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Atashipour, S. och Girhammar, U. (2018) *Influence of grain inclination angle on shear buckling of laminated timber sheathing products*.

** BibTeX **

@article{

Atashipour2018,

author={Atashipour, S. Rasoul and Girhammar, U.A.},

title={Influence of grain inclination angle on shear buckling of laminated timber sheathing products},

journal={Structures},

issn={2352-0124},

volume={13},

pages={36-46},

abstract={Recent advances in timber production industries have enabled production of new innovative laminated timber
products having layers with grain inclination angle. This paper is aimed to study influence of grain inclination
angle in the laminated veneer lumber (LVL) and plywood sheathings on their shear buckling loads. Two extreme
edge conditions of simply supported and clamped edges are considered. First, an accurate differential quadrature
(DQ) computational code is developed using MAPLE programming software to obtain eigen buckling values and
their corresponding eigen mode shapes. Next, for convenience of engineering calculations, approximate algebraic formulae are presented to predict critical shear buckling loads and mode shapes of LVL and plywood panels having layers with grain inclination angle, with adequate accuracy. Furthermore, finite element (FE) modelling is conducted for several cases using ANSYS software to show validity and accuracy of the predicted results for the
problem. It is shown that the highest shear buckling loads of LVL sheathings is achievable when the inclination angle of about 30° with respect to the shorter edges is considered for production of LVL panels, whereas the same angle with respect to the long edges of the LVL sheathings results in a relatively lower buckling load. Considering similar inclination angle with respect to any edges of a plywood sheathings will also results in its highest prebuckling capacity. It is also demonstrated that, under optimal design and certain loading circumstances, LVL shows a higher shear buckling capacity compared to a similar plywood sheathing.},

year={2018},

keywords={Shear buckling, Laminated veneer lumber (LVL), Plywood sheathing, Grain inclination angle, Differential quadrature (DQ), Simple engineering formulation},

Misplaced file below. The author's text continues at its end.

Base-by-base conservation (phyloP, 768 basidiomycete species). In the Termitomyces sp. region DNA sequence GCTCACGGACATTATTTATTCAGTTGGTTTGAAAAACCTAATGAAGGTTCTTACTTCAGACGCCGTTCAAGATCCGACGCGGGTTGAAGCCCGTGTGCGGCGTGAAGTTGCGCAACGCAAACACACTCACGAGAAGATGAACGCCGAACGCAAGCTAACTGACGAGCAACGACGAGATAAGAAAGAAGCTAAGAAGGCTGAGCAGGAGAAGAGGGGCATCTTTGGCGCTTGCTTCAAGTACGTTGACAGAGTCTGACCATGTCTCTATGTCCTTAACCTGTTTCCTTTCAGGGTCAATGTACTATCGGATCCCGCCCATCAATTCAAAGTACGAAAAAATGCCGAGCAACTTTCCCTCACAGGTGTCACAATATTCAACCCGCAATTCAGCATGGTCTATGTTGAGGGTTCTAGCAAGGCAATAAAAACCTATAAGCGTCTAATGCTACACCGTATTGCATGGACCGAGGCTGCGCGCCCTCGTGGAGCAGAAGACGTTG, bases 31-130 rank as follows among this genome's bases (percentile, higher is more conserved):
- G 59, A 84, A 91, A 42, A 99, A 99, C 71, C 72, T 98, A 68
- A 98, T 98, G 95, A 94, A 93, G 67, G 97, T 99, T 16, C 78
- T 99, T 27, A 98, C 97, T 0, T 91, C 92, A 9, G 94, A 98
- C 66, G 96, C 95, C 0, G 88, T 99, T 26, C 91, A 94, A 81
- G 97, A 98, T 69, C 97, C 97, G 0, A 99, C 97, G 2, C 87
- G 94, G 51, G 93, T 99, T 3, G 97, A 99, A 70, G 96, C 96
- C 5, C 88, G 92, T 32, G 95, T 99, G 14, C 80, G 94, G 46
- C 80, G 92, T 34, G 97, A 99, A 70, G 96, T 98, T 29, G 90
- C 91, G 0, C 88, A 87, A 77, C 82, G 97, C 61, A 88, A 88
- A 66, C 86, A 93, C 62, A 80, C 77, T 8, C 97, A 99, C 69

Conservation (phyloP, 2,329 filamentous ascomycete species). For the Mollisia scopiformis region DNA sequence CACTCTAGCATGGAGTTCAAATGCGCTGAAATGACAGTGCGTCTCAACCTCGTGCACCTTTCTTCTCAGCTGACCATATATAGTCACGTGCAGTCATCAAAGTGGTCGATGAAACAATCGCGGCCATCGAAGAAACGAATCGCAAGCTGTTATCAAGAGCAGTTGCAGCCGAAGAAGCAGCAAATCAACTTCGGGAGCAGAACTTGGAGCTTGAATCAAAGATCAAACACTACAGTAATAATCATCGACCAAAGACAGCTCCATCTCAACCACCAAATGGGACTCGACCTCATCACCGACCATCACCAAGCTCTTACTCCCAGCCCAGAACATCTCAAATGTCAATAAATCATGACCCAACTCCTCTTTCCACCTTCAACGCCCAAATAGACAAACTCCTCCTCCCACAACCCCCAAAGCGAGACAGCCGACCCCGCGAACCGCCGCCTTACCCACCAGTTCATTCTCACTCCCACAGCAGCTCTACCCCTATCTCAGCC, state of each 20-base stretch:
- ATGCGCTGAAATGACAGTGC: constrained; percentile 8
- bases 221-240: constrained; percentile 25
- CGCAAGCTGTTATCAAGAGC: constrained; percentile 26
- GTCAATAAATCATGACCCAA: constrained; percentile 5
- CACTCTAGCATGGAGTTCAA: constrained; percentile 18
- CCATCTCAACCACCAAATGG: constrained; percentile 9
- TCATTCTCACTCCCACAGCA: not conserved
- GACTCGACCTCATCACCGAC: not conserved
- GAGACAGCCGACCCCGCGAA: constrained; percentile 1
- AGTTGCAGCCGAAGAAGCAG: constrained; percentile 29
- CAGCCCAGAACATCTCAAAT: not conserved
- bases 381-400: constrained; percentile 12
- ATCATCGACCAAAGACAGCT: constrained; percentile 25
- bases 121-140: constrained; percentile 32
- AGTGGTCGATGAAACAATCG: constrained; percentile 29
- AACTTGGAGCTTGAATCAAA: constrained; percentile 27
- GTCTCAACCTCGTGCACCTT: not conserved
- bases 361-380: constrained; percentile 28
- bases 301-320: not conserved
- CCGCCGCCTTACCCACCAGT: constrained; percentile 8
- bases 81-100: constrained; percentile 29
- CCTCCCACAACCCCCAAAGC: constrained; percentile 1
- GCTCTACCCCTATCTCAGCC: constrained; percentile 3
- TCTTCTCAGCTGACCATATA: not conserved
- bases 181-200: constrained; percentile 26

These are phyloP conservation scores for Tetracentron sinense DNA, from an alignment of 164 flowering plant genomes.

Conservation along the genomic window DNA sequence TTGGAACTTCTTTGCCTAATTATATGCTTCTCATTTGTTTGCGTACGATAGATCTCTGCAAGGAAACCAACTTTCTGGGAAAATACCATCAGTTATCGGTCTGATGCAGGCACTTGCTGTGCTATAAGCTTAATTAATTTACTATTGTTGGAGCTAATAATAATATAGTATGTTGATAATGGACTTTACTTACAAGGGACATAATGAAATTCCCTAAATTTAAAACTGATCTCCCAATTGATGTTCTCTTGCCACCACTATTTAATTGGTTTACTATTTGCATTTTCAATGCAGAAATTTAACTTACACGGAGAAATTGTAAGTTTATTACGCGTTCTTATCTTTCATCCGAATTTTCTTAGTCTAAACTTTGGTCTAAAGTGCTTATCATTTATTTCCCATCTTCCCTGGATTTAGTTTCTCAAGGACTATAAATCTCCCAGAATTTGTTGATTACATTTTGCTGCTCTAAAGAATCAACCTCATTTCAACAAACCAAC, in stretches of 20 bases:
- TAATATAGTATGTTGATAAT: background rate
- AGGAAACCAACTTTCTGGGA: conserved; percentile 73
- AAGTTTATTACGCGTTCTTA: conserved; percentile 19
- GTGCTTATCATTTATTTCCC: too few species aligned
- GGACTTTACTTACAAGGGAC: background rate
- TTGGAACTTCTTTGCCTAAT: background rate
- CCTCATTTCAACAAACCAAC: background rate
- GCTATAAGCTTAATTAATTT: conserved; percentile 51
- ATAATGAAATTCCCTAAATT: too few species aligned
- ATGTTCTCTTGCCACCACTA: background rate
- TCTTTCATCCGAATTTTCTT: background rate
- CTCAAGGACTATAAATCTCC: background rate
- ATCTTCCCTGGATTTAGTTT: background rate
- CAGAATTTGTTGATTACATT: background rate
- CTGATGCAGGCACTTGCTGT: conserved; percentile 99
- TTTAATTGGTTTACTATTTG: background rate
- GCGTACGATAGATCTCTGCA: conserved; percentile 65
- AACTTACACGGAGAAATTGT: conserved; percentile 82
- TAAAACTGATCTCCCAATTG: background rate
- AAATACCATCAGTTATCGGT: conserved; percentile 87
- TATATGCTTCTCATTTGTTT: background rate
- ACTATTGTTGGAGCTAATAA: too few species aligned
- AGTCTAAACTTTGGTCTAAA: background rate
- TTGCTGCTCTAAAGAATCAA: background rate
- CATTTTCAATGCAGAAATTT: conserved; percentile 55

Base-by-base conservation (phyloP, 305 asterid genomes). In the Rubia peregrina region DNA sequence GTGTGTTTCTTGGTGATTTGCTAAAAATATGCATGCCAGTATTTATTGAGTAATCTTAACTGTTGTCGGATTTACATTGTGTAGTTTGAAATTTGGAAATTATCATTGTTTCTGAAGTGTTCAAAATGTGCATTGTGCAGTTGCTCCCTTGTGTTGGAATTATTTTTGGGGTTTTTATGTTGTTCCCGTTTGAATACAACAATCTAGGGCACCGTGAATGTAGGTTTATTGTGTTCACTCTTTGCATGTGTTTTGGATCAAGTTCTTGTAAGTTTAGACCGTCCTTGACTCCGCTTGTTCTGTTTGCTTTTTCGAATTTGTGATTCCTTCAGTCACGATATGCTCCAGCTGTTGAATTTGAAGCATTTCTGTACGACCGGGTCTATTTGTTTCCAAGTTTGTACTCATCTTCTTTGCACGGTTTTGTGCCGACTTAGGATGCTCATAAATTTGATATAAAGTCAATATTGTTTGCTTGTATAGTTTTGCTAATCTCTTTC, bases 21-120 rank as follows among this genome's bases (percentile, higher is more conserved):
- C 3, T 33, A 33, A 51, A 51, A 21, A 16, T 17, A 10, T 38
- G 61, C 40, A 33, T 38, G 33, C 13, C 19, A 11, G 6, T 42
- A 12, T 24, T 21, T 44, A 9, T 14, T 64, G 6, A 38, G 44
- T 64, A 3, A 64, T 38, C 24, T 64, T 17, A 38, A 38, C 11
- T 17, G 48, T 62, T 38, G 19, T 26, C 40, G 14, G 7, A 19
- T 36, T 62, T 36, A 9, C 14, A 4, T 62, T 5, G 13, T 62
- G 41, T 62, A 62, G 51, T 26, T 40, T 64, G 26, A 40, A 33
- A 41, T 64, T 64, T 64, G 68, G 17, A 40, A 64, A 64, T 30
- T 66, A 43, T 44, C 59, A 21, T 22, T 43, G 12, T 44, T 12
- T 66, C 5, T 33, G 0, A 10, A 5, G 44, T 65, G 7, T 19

}

** RefWorks **

RT Journal Article

SR Print

ID 253275

A1 Atashipour, S. Rasoul

A1 Girhammar, U.A.

T1 Influence of grain inclination angle on shear buckling of laminated timber sheathing products

YR 2018

JF Structures

SN 2352-0124

VO 13

SP 36

OP 46

AB Recent advances in timber production industries have enabled production of new innovative laminated timber
products having layers with grain inclination angle. This paper is aimed to study influence of grain inclination
angle in the laminated veneer lumber (LVL) and plywood sheathings on their shear buckling loads. Two extreme
edge conditions of simply supported and clamped edges are considered. First, an accurate differential quadrature
(DQ) computational code is developed using MAPLE programming software to obtain eigen buckling values and
their corresponding eigen mode shapes. Next, for convenience of engineering calculations, approximate algebraic formulae are presented to predict critical shear buckling loads and mode shapes of LVL and plywood panels having layers with grain inclination angle, with adequate accuracy. Furthermore, finite element (FE) modelling is conducted for several cases using ANSYS software to show validity and accuracy of the predicted results for the
problem. It is shown that the highest shear buckling loads of LVL sheathings is achievable when the inclination angle of about 30° with respect to the shorter edges is considered for production of LVL panels, whereas the same angle with respect to the long edges of the LVL sheathings results in a relatively lower buckling load. Considering similar inclination angle with respect to any edges of a plywood sheathings will also results in its highest prebuckling capacity. It is also demonstrated that, under optimal design and certain loading circumstances, LVL shows a higher shear buckling capacity compared to a similar plywood sheathing.

LA eng

OL 30